With professional burn-outs and mental health issues being a huge issue and with many businesses struggling to maintain their staff, decelerating the pace of work, offering a more communal or even a family based environment and paying more attention to decent periods of rest and – very important – to good food, might go a long way in making both our working environment and our life in general more enjoyable.

So women like Nanny can probably still teach us a trick or two …….

Lauenburg

While I was seeing patients in Bradford in May, 700 miles away in the North of Germany a young farmer decided to overtake a bus in a bend without knowing what was ahead of him – unfortunately there was another car traveling in the opposite direction…….

In the ensuing head on collision, he not only lost his life, but also the driver of the other car sustained severe injuries and only his two dogs got away with hardly a scratch. The driver of the other car was my friend and colleague Luz Burdinski and the outcome of the accident changed both of our lives – mine admittedly just for the next few weeks.

Luz and I went back a long time and he was one of the first people I met when I arrive at vet school in Hanover. We not only lived on the same floor in student halls, we then also shared a flat, consoled each other over various relationship breakups, were in the same exam group, travelled together around the world to Hawaii and to Australia (where we among many epic encounters worked – obviously illegally – on a dairy farm in Alice Springs…), attended each others weddings and managed to stay in touch despite us working in different countries.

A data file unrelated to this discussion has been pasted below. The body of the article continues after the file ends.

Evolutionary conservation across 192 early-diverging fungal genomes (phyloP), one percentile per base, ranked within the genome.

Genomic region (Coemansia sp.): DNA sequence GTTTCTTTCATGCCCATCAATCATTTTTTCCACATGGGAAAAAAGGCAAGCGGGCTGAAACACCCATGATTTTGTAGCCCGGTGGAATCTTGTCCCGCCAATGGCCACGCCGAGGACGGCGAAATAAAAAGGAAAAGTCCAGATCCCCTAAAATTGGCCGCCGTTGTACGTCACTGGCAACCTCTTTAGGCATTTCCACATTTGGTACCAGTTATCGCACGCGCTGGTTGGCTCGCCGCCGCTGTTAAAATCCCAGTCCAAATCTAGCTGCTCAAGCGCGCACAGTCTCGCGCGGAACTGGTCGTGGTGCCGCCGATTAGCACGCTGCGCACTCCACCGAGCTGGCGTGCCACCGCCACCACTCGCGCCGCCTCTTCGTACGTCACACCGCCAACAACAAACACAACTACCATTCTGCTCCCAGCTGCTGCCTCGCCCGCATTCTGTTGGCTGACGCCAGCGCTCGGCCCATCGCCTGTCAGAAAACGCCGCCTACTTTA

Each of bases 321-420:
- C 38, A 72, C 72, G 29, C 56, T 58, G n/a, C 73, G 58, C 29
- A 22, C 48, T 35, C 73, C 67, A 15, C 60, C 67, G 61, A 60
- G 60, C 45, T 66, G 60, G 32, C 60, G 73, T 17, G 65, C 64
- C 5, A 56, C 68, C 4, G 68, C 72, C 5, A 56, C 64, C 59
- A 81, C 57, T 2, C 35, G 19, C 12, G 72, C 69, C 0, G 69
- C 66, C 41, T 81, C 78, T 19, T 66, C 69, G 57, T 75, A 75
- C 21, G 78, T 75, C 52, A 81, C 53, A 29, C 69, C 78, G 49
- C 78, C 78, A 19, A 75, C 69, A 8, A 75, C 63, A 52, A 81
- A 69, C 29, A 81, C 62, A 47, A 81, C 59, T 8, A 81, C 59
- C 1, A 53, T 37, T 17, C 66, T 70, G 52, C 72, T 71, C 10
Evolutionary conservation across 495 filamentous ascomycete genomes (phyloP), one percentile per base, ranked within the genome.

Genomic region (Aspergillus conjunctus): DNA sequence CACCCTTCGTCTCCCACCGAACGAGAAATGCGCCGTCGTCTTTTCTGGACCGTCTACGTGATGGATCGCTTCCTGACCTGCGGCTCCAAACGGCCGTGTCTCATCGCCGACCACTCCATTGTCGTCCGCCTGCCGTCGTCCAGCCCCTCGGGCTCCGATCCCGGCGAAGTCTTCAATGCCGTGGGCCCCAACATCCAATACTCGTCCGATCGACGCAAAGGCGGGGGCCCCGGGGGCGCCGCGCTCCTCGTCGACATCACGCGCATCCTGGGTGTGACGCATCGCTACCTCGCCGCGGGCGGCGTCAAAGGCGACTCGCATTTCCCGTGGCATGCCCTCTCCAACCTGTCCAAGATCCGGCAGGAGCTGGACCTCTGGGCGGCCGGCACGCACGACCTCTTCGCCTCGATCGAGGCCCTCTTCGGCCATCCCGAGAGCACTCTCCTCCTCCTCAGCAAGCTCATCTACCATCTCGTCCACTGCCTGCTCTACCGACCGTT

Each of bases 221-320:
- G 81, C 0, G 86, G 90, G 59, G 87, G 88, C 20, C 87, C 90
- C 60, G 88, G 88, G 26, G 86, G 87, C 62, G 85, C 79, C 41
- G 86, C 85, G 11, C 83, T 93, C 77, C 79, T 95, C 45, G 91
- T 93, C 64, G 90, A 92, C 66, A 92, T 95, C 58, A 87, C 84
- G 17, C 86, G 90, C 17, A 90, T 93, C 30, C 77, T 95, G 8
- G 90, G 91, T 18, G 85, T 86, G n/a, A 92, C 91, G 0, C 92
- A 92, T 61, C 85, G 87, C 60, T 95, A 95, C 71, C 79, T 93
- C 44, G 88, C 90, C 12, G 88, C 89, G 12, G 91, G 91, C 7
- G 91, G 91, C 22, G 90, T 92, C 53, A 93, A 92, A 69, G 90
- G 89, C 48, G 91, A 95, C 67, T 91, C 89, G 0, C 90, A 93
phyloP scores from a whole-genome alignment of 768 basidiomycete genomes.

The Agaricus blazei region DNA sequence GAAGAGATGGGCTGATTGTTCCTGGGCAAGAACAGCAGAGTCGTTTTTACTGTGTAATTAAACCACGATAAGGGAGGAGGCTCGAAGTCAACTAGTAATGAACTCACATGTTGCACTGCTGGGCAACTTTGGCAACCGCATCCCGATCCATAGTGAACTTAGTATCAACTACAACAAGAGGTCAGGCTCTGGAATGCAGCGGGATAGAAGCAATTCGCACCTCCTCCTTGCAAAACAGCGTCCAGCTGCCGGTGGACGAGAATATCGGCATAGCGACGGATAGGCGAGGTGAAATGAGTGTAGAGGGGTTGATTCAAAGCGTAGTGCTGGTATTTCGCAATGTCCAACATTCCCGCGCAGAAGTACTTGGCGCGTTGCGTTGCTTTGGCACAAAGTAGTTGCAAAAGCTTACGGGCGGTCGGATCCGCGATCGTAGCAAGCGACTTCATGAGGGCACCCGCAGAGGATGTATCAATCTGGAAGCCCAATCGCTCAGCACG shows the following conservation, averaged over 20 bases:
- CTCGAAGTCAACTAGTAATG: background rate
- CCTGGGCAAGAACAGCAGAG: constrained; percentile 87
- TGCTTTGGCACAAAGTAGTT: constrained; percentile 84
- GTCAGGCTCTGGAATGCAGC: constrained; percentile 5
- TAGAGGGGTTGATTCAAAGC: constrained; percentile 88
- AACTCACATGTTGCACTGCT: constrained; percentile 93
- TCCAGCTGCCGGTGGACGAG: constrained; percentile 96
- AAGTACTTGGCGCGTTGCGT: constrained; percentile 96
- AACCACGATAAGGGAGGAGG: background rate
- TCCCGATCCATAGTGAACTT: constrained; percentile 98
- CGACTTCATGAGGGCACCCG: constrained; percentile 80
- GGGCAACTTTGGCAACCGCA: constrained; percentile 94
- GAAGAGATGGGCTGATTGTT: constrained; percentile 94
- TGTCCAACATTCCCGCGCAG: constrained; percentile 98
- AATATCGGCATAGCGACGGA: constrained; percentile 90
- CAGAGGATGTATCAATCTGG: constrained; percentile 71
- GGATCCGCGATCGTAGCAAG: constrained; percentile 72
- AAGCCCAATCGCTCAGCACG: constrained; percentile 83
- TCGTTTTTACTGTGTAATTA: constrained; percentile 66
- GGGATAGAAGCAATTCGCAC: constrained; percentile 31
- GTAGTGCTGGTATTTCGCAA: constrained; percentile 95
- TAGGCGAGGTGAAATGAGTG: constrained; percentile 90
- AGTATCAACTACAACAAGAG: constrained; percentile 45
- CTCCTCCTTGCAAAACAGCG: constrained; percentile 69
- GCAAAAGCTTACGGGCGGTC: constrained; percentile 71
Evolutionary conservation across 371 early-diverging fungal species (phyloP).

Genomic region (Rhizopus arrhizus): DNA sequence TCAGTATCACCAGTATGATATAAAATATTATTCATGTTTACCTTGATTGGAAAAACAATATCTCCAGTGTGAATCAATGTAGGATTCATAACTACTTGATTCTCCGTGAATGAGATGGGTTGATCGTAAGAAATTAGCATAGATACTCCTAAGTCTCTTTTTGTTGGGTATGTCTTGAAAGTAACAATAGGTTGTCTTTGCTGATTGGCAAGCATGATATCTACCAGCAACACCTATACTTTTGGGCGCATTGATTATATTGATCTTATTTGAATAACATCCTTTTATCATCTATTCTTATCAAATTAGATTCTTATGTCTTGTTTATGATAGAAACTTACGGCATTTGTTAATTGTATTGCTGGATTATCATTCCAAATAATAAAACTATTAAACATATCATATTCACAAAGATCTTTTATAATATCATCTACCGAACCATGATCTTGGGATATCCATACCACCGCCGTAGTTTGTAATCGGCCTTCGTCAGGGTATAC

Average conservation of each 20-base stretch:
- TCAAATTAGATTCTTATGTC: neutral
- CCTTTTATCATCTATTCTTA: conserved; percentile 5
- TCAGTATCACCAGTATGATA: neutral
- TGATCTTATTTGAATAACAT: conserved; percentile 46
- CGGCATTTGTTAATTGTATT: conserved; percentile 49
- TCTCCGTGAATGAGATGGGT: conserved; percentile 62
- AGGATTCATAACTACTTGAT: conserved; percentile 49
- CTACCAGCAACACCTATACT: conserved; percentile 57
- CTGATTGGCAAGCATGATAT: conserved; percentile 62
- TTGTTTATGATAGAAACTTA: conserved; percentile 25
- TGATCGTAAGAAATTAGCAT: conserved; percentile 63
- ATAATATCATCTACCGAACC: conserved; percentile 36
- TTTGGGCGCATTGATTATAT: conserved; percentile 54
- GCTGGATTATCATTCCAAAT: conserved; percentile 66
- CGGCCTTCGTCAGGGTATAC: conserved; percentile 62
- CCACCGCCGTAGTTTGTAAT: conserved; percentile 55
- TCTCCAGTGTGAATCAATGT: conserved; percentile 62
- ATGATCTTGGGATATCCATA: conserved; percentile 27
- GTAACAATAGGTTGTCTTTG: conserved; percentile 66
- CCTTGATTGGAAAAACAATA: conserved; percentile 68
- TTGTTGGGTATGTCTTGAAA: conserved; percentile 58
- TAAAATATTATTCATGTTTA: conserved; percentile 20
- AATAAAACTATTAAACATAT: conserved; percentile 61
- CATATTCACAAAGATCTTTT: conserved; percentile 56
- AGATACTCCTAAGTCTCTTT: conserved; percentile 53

With other words, Luz is one of the few people you have in life who you would call a “good friend” and now he needed my help……

Unlike me, Luz grew up in a veterinary household and a few years after qualifying, he took over his parent’s practice in Lauenburg, a rural region East of Hamburg, near the board to the former GDR.

Over the years the farm practice slowly declined, but the companion animal side had flourished and the business included now a small but very neat small animal practice.

Following the accident – in which Luz had sustained a vertebral fracture – the large animal work was immediately covered by his neighboring colleagues, but it proved impossible to find a small animal vet who could jump into the breach. Time to phone a friend……

A couple of weeks (and a few COVID tests) later, I drove along the rolling countryside past fields of rape and wheat and through stretches of dense forest to the small village of Nusse, where I found a beautiful family home with an adjacent practice building, just next to a church which dated back to medieval times.

Already waiting for me was my friend’s mother “Nanny”, who I fondly remembered as an occasional visitor from our university days, and her aging Howawart.

The warm welcome as well as the brilliant weather was setting the tone for my whole stay in Lauenburg. Once I had settled in, we had coffee and home made cake in her beautiful garden and when my friend arrived, we started to plan the work ahead.

Luz had been lucky – with the help of a lot of metal work, his fracture had been stabilized and he had suffered no functional loss, but both pain and stiffness were severely limiting his ability to work.

With no qualified veterinary nurses (except a very kindhearted, but unfortunately untrained lady from the village cleaning and lending a hand in the morning) around, we agreed that Luz would be my secretary and I would perform the consults with the help of the animal owners. This would give me an insight into small animal work in Germany (which I hadn’t done for many years) and at the same time I could show my friend a few tricks and techniques to improve the services he could provide to his clients.It worked like a treat !